George Clooney Was Onto Something

In the Oscar-nominated movie “Up in the Air,” Ryan Bingham (aka George Clooney), travels around the country firing employees for company bosses who don’t have the stomach to do it themselves -– the ones who prefer to “outsource the downsizing function.”

He finds his own job threatened by a hotshot business school graduate who convinces the president of their company that it would be more efficient to do the long-distance layoffs via the Internet.

Sitting in a hotel bar, our hero makes a passionate speech to his young colleague about how important it is to fire people face-to-face: that a look in the eye, a few words that personalize the institutional rejection and a handshake allow them to maintain some small shred of dignity at the very moment they lose their identity as a valued employee.

This speech resonates with me as I contemplate the waves of e-mail notices in my inbox announcing new electronic tools and personalized Web-based services and sites that can help me take care of myself.  I can take a picture of my rash with my iPhone and send it to my dermatologist.  I can check online to see when I had my last tetanus shot or schedule my next mammogram.  I like interacting with my doctors by e-mail about minor matters.  And if I lived in the empty plains of Eastern Montana, I would probably often prefer a telemedicine visit with a doctor or nurse over a 10-hour round-trip drive for a 20-minute in-person appointment.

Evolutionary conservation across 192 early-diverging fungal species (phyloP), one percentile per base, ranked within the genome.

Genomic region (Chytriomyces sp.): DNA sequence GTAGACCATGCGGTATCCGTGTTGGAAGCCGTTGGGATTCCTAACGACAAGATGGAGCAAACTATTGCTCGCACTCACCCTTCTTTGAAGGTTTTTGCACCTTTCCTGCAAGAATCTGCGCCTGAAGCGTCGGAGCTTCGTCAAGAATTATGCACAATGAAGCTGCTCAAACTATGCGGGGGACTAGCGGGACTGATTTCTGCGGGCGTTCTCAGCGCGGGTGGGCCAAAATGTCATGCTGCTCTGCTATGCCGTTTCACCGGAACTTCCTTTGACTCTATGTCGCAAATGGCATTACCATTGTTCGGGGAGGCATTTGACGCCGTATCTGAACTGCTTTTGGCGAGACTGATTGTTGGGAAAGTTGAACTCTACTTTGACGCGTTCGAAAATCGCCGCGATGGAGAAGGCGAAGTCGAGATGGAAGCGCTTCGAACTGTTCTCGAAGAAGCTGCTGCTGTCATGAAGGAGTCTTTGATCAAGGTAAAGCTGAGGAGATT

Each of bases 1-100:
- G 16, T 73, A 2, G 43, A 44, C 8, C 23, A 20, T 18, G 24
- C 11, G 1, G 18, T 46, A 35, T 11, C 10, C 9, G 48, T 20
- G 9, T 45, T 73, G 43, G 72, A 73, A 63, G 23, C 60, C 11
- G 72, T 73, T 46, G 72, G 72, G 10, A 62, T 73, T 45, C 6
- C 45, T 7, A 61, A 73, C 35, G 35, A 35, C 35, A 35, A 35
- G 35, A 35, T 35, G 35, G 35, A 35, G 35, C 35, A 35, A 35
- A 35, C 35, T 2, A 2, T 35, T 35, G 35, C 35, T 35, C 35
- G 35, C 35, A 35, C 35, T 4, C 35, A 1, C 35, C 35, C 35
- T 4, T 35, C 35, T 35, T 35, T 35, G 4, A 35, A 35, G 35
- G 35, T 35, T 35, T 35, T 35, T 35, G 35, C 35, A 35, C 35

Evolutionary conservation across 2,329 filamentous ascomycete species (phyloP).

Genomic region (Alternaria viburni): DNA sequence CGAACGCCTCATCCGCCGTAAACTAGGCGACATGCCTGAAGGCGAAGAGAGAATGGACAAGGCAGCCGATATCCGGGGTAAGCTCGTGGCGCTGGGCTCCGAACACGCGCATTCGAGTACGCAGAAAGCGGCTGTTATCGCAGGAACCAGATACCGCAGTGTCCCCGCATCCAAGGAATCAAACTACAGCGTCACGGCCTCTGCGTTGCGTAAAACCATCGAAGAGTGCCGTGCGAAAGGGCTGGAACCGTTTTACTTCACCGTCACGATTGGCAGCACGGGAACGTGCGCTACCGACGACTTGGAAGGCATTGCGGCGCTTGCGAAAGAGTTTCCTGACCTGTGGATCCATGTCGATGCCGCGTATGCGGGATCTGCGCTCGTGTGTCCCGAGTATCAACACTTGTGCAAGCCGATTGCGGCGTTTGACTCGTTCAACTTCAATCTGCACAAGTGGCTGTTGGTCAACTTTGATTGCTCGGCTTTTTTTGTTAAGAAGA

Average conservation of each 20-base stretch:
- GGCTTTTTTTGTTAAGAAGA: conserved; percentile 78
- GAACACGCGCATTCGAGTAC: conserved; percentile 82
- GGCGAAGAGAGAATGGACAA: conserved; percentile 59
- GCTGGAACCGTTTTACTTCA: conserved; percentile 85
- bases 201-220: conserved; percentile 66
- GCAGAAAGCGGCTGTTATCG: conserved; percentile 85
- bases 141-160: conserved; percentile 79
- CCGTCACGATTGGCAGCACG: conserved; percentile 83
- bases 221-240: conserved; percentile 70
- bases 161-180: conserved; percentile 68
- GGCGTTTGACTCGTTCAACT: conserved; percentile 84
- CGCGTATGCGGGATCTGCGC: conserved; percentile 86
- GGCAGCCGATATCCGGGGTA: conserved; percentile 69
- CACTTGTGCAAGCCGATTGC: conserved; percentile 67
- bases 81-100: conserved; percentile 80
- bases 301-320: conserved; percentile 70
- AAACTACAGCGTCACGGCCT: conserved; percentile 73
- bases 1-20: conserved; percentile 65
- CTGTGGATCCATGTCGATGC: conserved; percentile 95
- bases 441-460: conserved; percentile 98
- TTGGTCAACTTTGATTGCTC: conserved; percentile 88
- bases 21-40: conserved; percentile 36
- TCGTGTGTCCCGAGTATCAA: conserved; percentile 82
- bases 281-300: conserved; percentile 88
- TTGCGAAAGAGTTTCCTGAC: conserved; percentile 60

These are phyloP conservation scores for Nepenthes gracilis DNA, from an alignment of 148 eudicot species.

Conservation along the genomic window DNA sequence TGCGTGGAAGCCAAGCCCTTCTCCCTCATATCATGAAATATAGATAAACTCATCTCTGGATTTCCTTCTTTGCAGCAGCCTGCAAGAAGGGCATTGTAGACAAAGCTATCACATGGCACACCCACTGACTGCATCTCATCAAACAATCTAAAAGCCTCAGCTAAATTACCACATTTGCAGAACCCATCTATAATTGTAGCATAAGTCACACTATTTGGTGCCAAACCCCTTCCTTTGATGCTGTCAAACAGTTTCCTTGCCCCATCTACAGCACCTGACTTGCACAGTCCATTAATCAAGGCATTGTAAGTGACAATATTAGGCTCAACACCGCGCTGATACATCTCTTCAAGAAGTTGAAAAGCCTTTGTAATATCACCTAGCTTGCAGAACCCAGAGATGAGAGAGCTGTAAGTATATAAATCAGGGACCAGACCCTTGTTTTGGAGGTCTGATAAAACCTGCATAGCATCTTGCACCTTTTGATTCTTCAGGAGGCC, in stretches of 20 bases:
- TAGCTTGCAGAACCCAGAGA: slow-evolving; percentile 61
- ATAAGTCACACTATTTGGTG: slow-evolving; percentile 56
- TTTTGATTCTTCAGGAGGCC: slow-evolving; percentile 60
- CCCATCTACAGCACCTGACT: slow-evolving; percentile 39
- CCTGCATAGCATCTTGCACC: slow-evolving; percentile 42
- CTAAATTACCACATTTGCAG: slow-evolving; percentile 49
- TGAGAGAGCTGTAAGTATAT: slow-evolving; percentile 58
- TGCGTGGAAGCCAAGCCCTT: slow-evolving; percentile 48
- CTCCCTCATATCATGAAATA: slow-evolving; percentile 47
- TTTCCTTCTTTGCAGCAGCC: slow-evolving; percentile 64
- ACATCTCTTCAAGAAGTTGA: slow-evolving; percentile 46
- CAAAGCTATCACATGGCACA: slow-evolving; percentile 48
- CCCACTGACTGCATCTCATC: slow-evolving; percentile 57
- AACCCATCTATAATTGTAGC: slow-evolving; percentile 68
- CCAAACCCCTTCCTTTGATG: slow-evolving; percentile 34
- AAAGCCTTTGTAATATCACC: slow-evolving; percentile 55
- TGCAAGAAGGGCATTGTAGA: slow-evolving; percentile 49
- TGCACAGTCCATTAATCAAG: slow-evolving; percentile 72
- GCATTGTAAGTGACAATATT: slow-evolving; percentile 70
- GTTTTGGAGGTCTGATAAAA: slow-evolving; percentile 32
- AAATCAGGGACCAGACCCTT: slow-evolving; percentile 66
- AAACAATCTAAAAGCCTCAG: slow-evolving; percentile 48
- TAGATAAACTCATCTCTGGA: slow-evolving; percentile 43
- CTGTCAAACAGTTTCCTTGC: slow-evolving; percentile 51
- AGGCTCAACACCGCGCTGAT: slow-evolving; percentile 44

What takes place during an in-person visit — the physical examination, the conversation, the look in the eye and the handshake — that can’t be accomplished any other way?

I have a hunch that the value of the in-person firing — as opposed to online — so passionately defended by George Clooney’s character is dwarfed by the value of the face-to-face, hands-on meeting between me and my doctor or nurse practitioner…that sometimes the interaction between us is a critically important part of my doctor’s diagnosis and treatment recommendations as well as my willingness to participate in care.

The active ingredients in that interaction are not widely specified or quantified.  And while most people and most health professionals probably share my hunch that in-person interactions are sometimes critical, all of us appear to be willing to forego such contact at different times for reasons of convenience and expense.

High cost and poor efficiency are cruel taskmasters, though, and the drive — by health plans, the government and providers — to reduce the former and improve the latter is well served by out-sourcing interactions between us and our doctors to automated and Web-based programs and services.   How will they — and we — know when the balance tips — when the lack of the physical encounter, the look in the eye; the hand on the shoulder begin to erode the quality of care we receive and the outcomes we hope for?

Jessie Gruman, PhD, is the founder and director of the Washington, DC- based Center For Advancing Health. She is the author of “Aftershock. What to Do When You or Someone you Love is Diagnosed with a Devastating Diagnosis.”

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5 replies »

  1. As you say, “sometimes the interaction between us is a critically important part of my doctor’s diagnosis”, but how often? At some point there is a cost-benefit. The assumption here seems be that if someone else is paying, and it’s convenient, you’d rather see your doctor in person.
    But if you’re paying, how often might you consider telemedicine at a significant cost reduction? For what situations? At some point, for every patient and every situation, there’s a point where a cost-benefit decision will be made.